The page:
Dutch Elm Disease
Dutch elm disease (DED) is a fungal attack which primarily affects members of the Ulmus family (Elm trees). The disease probably arose in the far East and was introduced to Europe in about 1910, arriving in the USA a few years later. European and American elms trees which had no natural resistance to the condition were much reduced in the early years of the 20th century. DED re-appeared in the late 1960's in a more virulent form and by the mid-1970's 25 million elm trees have died in the UK alone where full-sized elms are now virtually unknown. Only smaller elms such as Autumn Gold seem to have a chance of surviving at present.
The disease is spread by the female elm bark beetle. She flies at about 30 feet (9-10 metres) when egg laying, presumably looking for a more mature tree on which her young can feed. Her eggs carry the fungus which is carried into the tree when her eggs hatch and the larvae begin to bore into the bark to reach the cambium layer. In response to the fungal attack, an elm tree attempts to isolate the fungus to stop its spread. It does this by effectively blocking its own cambium layer which stops the flow of sap to affected parts of the tree. As a result, they die. The elm effectively kills itself above ground. Many varieties of elm sucker (produce new growth from existing roots) and these suckers can often appear after an elm has "died". They grow to about 30 feet (9-10 metres) in about 12- 15 years, reach the necessary height, are found by a female elm bark beetle and the process repeats.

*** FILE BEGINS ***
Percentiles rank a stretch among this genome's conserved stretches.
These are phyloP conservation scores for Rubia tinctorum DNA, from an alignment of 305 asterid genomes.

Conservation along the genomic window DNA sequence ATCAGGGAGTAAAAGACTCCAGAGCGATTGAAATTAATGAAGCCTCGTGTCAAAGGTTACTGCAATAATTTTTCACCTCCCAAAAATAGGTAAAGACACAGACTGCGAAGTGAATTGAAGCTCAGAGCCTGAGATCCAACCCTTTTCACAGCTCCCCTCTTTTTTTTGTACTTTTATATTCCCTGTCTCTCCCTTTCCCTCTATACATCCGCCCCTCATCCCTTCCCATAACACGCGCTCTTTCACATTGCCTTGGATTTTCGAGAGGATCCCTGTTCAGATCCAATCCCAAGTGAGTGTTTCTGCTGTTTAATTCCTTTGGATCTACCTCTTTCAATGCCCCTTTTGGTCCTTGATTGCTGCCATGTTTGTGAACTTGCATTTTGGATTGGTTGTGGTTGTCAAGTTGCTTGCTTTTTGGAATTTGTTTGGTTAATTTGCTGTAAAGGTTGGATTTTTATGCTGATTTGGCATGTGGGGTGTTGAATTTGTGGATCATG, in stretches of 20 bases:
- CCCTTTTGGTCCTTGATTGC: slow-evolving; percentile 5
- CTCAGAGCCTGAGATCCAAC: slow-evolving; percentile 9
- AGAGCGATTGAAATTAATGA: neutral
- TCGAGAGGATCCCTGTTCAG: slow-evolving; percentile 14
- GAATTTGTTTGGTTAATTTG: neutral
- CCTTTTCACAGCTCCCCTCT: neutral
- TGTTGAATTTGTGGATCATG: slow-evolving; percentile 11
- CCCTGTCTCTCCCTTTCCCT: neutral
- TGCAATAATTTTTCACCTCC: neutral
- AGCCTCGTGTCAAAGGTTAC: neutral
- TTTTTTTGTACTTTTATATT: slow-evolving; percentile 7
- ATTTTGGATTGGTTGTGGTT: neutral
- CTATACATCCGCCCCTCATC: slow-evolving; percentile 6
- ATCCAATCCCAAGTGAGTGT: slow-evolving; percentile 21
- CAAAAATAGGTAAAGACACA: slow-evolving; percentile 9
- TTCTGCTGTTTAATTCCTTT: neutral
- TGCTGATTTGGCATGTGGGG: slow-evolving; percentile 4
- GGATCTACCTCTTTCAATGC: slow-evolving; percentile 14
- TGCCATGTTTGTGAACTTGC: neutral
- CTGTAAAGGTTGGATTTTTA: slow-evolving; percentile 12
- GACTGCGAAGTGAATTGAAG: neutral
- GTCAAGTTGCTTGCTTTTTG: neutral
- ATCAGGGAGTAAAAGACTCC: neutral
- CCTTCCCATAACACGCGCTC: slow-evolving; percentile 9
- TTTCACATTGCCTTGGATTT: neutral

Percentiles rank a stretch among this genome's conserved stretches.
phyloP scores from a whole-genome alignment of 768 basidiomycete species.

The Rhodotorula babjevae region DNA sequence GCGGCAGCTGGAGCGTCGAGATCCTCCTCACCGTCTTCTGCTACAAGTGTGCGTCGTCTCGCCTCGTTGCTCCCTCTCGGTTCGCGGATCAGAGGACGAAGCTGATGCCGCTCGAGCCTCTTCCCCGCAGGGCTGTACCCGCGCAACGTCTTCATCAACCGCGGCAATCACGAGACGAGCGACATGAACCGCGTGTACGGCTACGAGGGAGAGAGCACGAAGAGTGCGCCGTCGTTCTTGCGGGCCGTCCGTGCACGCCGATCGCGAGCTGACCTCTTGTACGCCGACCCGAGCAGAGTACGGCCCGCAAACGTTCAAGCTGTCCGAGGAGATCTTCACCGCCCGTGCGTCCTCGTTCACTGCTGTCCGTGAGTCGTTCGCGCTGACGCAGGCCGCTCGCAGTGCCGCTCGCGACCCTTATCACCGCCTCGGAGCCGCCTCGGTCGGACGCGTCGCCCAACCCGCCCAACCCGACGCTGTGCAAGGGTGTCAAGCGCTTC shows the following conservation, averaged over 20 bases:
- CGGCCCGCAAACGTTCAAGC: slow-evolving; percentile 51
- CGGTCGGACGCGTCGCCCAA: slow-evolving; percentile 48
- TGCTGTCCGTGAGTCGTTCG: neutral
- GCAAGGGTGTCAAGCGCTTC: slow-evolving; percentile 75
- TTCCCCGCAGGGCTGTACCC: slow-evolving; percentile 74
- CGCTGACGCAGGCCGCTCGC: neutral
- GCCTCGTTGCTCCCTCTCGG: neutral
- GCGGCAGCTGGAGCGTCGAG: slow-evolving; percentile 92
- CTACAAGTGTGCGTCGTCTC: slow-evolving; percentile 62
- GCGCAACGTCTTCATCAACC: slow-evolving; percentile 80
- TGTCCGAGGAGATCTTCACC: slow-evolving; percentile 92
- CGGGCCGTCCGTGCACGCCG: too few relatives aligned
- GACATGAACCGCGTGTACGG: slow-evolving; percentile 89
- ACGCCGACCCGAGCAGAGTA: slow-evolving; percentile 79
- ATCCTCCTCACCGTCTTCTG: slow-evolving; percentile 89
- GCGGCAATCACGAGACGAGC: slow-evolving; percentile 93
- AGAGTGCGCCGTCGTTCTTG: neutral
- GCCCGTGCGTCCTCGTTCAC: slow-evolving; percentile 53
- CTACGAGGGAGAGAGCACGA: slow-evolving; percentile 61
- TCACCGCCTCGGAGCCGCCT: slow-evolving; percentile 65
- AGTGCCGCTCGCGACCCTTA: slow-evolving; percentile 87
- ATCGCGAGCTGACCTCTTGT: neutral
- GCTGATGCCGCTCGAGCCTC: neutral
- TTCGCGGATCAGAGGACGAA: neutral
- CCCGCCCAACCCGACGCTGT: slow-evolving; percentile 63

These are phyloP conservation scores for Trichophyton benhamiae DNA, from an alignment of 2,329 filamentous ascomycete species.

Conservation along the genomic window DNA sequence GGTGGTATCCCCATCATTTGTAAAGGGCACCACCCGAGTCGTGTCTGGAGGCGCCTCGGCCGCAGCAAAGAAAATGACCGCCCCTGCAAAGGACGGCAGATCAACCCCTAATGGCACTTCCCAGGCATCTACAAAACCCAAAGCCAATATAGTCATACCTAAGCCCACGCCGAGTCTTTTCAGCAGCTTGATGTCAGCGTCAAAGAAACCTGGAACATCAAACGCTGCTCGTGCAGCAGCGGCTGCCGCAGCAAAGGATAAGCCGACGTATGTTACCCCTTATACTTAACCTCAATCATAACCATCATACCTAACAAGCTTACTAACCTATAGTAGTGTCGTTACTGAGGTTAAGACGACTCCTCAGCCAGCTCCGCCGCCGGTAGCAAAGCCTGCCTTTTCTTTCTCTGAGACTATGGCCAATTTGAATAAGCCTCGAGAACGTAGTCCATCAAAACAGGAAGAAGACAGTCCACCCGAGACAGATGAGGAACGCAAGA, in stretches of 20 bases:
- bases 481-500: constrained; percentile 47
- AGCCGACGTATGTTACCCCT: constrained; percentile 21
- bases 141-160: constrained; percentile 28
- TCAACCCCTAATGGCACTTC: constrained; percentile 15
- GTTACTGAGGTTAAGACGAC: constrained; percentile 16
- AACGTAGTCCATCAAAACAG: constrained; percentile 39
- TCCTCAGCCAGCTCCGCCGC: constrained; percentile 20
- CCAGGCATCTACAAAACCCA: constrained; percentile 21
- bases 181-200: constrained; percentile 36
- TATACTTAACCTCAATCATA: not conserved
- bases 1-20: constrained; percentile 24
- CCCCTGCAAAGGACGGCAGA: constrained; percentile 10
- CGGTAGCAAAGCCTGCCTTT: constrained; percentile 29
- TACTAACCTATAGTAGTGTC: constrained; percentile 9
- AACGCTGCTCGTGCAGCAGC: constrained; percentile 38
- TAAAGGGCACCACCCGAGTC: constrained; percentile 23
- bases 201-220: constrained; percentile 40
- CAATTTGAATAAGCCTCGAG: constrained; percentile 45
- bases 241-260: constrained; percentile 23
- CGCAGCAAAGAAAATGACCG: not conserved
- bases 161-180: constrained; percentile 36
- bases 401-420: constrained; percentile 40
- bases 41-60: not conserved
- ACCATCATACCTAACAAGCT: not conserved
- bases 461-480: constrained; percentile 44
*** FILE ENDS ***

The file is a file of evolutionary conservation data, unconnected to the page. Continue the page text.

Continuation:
DED is not restricted to dutch elms. The word Dutch refers to the fact that it was first identified in the Netherlands species may have arisen as a hybrid between O. ulmi and O. himal-ulmi. The new species was widely believed to have originated in China, but a comprehensive survey there in 1986 found no trace of it, although elm bark beetles were very common.
The classic sign of infection is that the leaves on one branch, more than 30 feet above ground level begin to yellow and fade well before leaves normally fall in autumn. This will spread to the remainder of the elm over a period of years depending on its size and age.